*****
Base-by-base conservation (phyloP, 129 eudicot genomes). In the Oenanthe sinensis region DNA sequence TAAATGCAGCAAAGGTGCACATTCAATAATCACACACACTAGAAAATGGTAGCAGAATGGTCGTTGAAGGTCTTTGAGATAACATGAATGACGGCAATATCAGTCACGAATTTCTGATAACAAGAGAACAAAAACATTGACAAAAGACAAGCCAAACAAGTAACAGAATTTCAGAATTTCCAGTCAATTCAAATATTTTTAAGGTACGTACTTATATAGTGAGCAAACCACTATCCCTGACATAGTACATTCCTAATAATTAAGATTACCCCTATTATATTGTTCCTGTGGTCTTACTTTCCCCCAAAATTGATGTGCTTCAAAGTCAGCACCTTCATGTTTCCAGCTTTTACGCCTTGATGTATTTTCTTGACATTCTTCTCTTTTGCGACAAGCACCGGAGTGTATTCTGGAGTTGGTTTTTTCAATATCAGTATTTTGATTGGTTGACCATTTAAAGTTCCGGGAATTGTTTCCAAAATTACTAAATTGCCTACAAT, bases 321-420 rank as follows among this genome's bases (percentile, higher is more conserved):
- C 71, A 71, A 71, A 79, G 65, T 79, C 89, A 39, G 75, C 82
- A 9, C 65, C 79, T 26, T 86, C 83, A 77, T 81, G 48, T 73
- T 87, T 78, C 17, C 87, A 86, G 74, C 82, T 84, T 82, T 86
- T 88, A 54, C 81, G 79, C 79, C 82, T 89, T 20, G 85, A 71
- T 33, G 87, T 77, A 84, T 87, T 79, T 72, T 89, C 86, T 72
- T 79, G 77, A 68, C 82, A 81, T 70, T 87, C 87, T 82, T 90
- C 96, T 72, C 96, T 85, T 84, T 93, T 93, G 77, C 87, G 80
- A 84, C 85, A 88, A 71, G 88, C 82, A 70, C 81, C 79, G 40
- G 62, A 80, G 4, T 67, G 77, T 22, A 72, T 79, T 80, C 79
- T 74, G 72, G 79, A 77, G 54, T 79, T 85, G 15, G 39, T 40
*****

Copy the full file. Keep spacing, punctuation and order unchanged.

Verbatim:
Base-by-base conservation (phyloP, 129 eudicot genomes). In the Oenanthe sinensis region DNA sequence TAAATGCAGCAAAGGTGCACATTCAATAATCACACACACTAGAAAATGGTAGCAGAATGGTCGTTGAAGGTCTTTGAGATAACATGAATGACGGCAATATCAGTCACGAATTTCTGATAACAAGAGAACAAAAACATTGACAAAAGACAAGCCAAACAAGTAACAGAATTTCAGAATTTCCAGTCAATTCAAATATTTTTAAGGTACGTACTTATATAGTGAGCAAACCACTATCCCTGACATAGTACATTCCTAATAATTAAGATTACCCCTATTATATTGTTCCTGTGGTCTTACTTTCCCCCAAAATTGATGTGCTTCAAAGTCAGCACCTTCATGTTTCCAGCTTTTACGCCTTGATGTATTTTCTTGACATTCTTCTCTTTTGCGACAAGCACCGGAGTGTATTCTGGAGTTGGTTTTTTCAATATCAGTATTTTGATTGGTTGACCATTTAAAGTTCCGGGAATTGTTTCCAAAATTACTAAATTGCCTACAAT, bases 321-420 rank as follows among this genome's bases (percentile, higher is more conserved):
- C 71, A 71, A 71, A 79, G 65, T 79, C 89, A 39, G 75, C 82
- A 9, C 65, C 79, T 26, T 86, C 83, A 77, T 81, G 48, T 73
- T 87, T 78, C 17, C 87, A 86, G 74, C 82, T 84, T 82, T 86
- T 88, A 54, C 81, G 79, C 79, C 82, T 89, T 20, G 85, A 71
- T 33, G 87, T 77, A 84, T 87, T 79, T 72, T 89, C 86, T 72
- T 79, G 77, A 68, C 82, A 81, T 70, T 87, C 87, T 82, T 90
- C 96, T 72, C 96, T 85, T 84, T 93, T 93, G 77, C 87, G 80
- A 84, C 85, A 88, A 71, G 88, C 82, A 70, C 81, C 79, G 40
- G 62, A 80, G 4, T 67, G 77, T 22, A 72, T 79, T 80, C 79
- T 74, G 72, G 79, A 77, G 54, T 79, T 85, G 15, G 39, T 40